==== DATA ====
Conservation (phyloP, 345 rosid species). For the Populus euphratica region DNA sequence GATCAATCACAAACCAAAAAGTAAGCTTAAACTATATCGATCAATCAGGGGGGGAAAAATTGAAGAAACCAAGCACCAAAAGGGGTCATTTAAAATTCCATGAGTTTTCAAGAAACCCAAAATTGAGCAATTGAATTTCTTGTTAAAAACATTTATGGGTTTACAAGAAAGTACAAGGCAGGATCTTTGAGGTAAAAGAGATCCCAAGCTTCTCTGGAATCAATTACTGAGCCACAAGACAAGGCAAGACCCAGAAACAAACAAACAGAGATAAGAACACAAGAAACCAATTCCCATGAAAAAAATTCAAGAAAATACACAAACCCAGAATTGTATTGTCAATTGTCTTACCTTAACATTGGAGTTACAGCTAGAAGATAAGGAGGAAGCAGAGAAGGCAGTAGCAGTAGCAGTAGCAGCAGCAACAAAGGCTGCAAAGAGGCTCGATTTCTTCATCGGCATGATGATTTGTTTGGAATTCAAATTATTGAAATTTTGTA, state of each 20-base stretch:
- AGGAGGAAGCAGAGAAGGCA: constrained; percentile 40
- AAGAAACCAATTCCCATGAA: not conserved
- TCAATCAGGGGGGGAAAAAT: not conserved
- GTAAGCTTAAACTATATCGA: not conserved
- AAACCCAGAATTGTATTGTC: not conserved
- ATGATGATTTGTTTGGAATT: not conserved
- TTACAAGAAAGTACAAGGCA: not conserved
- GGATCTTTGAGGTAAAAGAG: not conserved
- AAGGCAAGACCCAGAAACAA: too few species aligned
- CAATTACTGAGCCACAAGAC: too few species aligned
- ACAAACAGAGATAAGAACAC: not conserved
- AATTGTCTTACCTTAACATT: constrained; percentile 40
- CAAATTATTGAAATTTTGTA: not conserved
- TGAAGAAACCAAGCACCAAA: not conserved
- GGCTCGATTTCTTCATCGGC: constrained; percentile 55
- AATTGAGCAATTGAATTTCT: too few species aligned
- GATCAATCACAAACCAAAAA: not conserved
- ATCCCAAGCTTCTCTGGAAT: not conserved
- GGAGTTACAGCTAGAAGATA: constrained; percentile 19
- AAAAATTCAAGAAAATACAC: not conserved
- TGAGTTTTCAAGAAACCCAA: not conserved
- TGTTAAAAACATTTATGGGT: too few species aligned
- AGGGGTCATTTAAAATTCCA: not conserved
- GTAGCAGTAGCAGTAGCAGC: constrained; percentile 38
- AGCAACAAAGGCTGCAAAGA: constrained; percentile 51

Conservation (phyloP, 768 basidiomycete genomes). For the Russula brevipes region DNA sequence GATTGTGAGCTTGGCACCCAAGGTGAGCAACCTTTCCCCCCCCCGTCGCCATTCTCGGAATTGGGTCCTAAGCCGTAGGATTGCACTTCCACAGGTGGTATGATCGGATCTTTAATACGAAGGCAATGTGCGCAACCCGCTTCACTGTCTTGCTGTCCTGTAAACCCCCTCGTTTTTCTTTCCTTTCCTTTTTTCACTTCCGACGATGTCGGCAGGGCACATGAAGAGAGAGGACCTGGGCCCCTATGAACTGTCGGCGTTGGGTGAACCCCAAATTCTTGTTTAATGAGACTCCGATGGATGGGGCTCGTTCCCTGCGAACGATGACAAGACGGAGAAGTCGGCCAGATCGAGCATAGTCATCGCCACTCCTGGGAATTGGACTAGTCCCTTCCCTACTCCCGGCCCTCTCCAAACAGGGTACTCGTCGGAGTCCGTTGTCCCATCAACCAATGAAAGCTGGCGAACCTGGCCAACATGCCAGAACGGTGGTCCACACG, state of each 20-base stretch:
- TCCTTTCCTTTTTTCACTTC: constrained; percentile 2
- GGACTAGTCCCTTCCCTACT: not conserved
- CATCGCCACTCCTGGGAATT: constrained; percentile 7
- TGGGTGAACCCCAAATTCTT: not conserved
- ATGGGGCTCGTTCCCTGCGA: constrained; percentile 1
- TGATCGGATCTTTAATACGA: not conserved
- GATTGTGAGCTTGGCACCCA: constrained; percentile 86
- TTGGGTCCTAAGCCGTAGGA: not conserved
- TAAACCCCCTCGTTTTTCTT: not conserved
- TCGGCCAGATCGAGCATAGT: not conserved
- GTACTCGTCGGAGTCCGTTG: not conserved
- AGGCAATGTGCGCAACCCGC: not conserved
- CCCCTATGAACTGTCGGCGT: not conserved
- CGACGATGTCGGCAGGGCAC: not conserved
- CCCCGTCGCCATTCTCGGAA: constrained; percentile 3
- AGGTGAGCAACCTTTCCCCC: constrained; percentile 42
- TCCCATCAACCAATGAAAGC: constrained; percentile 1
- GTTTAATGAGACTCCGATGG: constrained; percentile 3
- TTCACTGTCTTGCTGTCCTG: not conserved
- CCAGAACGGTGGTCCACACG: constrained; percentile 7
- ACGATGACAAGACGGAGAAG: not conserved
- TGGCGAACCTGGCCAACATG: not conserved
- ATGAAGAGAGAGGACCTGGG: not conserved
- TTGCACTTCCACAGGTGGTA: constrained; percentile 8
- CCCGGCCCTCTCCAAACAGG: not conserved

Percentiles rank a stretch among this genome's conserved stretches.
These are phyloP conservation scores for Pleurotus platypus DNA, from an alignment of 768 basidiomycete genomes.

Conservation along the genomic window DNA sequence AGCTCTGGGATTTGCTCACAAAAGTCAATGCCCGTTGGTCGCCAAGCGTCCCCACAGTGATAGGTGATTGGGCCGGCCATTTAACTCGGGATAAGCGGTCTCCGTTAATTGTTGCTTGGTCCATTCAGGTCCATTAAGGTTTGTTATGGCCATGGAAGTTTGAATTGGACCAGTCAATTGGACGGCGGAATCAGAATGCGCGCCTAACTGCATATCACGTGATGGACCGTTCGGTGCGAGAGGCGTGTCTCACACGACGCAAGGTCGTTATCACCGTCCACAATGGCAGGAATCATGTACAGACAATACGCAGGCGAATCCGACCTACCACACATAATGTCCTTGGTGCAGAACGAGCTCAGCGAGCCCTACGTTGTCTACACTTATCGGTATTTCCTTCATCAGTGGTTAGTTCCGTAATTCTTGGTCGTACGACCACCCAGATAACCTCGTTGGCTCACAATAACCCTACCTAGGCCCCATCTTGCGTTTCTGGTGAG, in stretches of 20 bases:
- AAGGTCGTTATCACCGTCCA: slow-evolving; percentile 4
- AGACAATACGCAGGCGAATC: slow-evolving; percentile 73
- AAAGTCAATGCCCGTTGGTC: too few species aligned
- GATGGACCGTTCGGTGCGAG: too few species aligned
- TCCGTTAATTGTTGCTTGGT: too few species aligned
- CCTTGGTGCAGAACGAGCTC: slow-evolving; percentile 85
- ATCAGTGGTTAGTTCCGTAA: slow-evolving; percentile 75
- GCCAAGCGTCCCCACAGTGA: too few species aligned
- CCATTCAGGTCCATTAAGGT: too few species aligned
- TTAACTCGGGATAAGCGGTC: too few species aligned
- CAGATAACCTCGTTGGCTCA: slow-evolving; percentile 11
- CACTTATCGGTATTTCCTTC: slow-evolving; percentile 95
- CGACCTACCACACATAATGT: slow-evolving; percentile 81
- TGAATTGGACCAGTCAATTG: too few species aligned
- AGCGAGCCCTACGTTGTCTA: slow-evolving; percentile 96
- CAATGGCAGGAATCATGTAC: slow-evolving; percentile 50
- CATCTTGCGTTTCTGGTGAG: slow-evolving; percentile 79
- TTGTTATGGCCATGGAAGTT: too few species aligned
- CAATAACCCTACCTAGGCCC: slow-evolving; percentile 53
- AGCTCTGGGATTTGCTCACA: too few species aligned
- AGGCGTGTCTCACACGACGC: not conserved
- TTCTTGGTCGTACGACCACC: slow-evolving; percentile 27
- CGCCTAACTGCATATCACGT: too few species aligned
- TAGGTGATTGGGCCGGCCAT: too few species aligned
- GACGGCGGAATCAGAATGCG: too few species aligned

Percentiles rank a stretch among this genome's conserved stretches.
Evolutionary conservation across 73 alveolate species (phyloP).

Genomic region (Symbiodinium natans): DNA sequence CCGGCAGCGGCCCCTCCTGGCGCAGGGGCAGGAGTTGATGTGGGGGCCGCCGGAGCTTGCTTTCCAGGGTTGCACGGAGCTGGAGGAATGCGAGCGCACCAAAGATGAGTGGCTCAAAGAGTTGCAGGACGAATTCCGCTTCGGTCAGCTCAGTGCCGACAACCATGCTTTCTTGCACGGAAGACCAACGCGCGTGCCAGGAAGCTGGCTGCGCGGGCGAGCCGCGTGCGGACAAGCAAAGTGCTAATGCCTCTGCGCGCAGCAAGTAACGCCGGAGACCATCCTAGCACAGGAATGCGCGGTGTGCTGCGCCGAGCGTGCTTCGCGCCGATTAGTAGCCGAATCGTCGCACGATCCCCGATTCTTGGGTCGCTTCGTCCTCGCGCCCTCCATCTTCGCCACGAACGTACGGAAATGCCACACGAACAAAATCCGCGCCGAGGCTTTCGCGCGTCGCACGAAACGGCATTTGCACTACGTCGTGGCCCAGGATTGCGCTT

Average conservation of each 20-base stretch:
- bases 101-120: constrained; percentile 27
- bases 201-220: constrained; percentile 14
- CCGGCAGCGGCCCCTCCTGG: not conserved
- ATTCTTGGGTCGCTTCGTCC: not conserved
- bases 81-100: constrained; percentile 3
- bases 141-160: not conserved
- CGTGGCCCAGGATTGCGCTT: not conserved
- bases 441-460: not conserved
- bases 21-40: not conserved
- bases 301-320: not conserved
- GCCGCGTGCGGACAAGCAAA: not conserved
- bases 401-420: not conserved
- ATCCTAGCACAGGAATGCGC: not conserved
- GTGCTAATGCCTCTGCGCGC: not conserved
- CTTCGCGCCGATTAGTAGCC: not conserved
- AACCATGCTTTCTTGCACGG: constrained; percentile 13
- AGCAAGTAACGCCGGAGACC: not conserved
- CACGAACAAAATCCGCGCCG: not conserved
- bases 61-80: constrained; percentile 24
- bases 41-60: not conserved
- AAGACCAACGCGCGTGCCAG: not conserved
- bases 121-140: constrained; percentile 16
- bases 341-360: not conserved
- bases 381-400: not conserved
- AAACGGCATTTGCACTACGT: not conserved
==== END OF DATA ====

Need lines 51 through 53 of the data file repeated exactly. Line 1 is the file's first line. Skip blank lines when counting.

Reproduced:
- TTGCACTTCCACAGGTGGTA: constrained; percentile 8
- CCCGGCCCTCTCCAAACAGG: not conserved

Percentiles rank a stretch among this genome's conserved stretches.